This post was originally published at Firefox 62 – Tools Cool for School!

Hello there! It’s been six-odd weeks, and the march of progress continues to, uh… march… progressingly. That means we have a brand new Firefox to share, with an abundance of bug fixes, performance improvements, and (in particular) sweet developer tool treats! So tuck in your napkin and enjoy this tasting menu of some of what’s new in Firefox 62.

Shape Up Your Floats

A CSS shape around some grapes

CSS Shapes lets a floated element sculpt the flow of content around it beyond the classic rectangular bounding box we’ve been constrained to. For instance, in the above screenshot and linked demo, the text is wrapping to the shape of the grapes vs the image’s border. There are properties for basic shapes all the way up to complex polygons. There are of course great docs on all of this, but Firefox 62 also includes new tooling to both inspect and visually manipulate CSS Shapes values.

You can learn more in Josh Marinacci’s post on the new CSS Shapes tooling from yesterday.

Variable Fonts Are Here!

Screenshot of the new font tool in the Firefox DevTools

No punny title, I’m just excited! OpenType Font Variations allow a single font file to contain multiple instances of the same font, encoding the differences between instances. In addition to being in one file, font creators can expose any number of variation axes that give developers fine-grained control on how a font is rendered. These can be standard variations like font weight (font weight 536 looks right? no problem!) or things that were never previously available via CSS (x-height! serif-size!). In addition to the candy-store possibilities for typography nerds, being able to serve a single file with multiple variants is a major page weight savings. Dan Callahan goes much deeper on the grooviness to be found and how Firefox makes it easy to tweak these new custom values.

Devtools Commands

The Developer Toolbar was an alternate command repl input in the Firefox Developer tools, apart from the Web Console. I say “was” because as of Firefox 62, it has been removed. It was always a bit hard to find and not as well-advertised as it could be, but did encapsulate some powerful commands. Most of these commands have been progressively migrated elsewhere in the devtools, and this is wrapped up in Firefox 62, so we’ve removed the toolbar altogether.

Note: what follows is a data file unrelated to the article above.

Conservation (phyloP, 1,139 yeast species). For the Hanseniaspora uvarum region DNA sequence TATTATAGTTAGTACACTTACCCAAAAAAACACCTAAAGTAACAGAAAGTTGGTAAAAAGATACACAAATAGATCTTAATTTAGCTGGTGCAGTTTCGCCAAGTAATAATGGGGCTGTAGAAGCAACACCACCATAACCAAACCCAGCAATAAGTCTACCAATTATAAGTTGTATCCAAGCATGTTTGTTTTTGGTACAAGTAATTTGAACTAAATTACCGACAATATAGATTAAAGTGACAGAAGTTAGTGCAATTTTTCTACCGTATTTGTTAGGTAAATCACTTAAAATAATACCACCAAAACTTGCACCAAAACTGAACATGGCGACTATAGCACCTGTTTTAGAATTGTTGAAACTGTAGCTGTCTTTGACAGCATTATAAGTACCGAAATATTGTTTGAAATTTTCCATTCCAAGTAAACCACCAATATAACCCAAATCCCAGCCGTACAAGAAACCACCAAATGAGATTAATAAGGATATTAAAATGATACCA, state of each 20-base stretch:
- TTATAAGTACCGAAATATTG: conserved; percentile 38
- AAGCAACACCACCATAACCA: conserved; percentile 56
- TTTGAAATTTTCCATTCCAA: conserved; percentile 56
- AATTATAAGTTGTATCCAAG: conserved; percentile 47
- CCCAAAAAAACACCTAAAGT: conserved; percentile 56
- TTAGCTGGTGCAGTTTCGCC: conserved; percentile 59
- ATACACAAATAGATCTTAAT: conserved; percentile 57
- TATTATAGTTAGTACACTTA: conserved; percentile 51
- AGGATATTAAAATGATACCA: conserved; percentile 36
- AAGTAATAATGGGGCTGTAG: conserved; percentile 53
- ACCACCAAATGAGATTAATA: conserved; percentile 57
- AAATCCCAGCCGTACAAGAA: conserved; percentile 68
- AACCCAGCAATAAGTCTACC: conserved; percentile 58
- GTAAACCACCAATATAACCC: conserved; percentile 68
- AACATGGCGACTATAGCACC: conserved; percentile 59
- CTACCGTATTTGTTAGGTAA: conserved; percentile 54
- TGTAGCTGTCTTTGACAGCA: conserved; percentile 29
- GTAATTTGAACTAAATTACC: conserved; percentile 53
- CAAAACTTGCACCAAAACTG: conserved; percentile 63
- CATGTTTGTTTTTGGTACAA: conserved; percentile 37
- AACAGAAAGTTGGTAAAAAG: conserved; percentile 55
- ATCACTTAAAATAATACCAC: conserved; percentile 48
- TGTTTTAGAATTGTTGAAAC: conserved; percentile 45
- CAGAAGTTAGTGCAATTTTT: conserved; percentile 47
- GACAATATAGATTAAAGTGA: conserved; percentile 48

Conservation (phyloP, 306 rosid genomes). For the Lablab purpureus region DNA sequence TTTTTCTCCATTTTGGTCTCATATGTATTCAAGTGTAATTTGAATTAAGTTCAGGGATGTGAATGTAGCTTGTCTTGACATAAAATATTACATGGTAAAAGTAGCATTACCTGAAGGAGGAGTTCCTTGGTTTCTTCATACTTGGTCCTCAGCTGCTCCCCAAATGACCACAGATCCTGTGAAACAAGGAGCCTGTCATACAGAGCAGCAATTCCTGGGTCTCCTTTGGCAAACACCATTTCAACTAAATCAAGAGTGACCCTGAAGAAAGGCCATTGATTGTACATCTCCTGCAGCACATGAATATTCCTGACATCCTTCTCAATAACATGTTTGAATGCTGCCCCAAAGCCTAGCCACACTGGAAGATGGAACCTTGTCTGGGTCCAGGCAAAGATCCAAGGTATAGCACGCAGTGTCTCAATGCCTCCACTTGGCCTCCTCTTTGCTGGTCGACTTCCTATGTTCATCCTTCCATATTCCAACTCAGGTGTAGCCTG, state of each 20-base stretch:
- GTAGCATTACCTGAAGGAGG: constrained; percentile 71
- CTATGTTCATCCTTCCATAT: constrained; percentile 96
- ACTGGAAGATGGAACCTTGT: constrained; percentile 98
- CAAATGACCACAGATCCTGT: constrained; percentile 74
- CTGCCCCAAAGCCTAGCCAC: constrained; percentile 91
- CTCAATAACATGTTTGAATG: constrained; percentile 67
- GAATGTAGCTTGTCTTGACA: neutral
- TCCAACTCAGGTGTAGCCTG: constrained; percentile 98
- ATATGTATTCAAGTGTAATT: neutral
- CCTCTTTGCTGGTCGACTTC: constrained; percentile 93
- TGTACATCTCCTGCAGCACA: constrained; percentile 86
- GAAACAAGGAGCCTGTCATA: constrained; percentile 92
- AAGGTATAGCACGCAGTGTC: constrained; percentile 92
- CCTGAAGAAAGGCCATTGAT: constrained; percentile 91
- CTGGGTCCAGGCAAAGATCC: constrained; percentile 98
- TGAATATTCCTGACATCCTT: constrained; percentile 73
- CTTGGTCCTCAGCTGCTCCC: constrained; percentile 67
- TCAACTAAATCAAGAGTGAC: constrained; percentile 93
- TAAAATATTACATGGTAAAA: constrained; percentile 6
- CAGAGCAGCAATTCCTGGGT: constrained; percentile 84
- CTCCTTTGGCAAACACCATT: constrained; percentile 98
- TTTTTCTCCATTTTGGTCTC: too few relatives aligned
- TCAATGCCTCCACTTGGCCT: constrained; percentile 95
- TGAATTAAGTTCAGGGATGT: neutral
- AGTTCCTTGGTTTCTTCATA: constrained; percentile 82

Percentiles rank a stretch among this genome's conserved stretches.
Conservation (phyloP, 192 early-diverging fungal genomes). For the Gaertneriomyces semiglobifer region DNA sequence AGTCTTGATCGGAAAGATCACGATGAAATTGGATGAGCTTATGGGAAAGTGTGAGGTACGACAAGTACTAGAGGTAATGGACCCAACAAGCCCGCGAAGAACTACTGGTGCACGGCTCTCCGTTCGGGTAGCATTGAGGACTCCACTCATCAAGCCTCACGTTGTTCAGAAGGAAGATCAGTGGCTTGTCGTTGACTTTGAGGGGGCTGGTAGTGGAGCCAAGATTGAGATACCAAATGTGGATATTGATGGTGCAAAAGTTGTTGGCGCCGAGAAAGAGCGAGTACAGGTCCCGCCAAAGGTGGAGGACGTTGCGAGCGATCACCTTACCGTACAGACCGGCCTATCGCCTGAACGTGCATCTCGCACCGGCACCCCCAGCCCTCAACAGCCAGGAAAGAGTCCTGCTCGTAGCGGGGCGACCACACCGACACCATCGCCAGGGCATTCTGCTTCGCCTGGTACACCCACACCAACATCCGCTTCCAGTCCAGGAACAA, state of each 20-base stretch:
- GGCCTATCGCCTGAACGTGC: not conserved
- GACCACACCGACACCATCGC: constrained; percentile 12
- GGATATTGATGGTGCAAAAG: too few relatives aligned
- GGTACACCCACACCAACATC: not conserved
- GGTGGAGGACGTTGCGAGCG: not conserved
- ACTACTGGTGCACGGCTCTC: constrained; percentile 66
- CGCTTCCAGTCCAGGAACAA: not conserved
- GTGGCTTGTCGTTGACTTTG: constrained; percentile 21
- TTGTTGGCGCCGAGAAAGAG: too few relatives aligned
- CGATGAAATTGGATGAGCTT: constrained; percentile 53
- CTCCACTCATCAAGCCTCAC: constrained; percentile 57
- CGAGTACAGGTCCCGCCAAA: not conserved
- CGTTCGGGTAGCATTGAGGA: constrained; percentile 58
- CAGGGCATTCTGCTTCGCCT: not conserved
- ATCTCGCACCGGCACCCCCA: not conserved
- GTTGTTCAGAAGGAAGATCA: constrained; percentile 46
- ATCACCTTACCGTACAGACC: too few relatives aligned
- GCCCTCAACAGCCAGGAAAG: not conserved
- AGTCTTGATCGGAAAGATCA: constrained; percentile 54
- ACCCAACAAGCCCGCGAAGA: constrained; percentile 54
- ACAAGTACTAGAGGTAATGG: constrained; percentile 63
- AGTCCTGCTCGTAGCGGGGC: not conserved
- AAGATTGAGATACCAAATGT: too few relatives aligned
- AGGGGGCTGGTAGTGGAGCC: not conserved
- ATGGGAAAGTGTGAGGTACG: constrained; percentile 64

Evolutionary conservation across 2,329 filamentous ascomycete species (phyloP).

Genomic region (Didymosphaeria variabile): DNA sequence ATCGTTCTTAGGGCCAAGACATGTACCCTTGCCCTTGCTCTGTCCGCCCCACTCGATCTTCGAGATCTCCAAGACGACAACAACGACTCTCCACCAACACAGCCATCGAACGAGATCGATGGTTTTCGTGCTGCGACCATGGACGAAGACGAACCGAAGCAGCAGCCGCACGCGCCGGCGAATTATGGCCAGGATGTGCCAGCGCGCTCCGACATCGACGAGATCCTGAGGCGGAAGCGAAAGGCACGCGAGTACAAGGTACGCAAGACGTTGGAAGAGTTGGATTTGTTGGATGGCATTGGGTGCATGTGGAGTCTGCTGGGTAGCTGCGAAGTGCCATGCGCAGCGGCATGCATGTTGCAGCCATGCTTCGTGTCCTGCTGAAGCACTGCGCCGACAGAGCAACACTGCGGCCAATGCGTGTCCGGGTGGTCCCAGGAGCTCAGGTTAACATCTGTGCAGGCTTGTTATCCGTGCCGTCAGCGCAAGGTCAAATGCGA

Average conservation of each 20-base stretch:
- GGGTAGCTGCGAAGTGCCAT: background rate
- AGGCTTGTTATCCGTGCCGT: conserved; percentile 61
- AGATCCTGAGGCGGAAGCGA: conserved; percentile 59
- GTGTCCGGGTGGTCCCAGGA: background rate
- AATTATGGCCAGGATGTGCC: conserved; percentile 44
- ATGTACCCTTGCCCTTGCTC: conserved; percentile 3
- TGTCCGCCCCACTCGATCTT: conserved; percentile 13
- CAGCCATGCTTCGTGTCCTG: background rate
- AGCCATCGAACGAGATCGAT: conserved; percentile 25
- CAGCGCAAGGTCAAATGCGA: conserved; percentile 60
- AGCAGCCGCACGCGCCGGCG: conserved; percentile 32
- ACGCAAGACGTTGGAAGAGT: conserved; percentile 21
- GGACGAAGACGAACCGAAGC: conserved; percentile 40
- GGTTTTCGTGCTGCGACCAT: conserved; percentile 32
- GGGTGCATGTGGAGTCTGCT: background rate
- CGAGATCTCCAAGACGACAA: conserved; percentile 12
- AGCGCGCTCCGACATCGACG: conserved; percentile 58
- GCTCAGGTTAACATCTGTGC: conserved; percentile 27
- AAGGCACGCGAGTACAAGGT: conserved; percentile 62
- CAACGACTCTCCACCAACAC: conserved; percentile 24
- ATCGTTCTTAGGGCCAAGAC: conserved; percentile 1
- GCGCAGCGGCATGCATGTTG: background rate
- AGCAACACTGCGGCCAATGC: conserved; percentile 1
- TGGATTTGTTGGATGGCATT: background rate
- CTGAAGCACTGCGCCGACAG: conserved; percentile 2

One of the last commands to be migrated is screenshot, which is a power-user version of the “take a screenshot” button available in the devtools UI. The screenshot command is now available as :screenshot in the Web Console. For example, have you ever needed a high-res screenshot of a page for print? You can specify a higher pixel density for a screenshot via the command:

:screenshot --dpr 4

There are a bunch of other options as well, such as specifying output filenames, capture delays, and selector-cropped screenshots. Eric Meyer wrote a great primer on the power of :screenshot on his blog, and it will change your page capture game!

🌠 Did You Know: In addition to :screenshot, there are a bunch of other helpful commands and magic variables available from within the Web Console? You can learn about them on MDN Web Docs.

Mo’ Pixels, Mo’ Panels

Do you have a 4k monitor? Do your browser windows bathe in a wash of ample screen real-estate? Let your devtools stretch their legs with a new 3-column mode in the Page Inspector. You can now pop the CSS Rules view into its own column, to let you view style information and the excellent Grid tooling or Animations panel side-by-side.

The Three-Column View toggle can be found in the top-left of the Inspector side panel.

Streamlining MediaStream

If you’ve worked with WebRTC’s getUserMedia API, you may be familiar with a bit of branching logic when attaching a MediaStream object to a <video> or <audio> tag:

navigator.mediaDevices.getUserMedia( audio: true, video: true )
.then(function(stream) 
  if ("srcObject" in video) 
    videoEl.srcObject = stream;
   else 
    videoEl.src = URL.createObjectURL(stream);
  
});

It’s true that earlier support for WebRTC required the use of the URL API, but this was non-standard and is no longer necessary. Firefox 62 removes support for passing a MediaStream to createObjectURL, so be sure you’re using a proper capability check as above.

Why stop here?

I’ve shown you a glimpse of what’s new and exciting in Firefox 62, but there’s more to learn and love! Be sure to check out the product release notes for user-facing features as well as a more complete list of developer facing changes on MDN.

Happy building!

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This post was originally published at Firefox 62 – Tools Cool for School!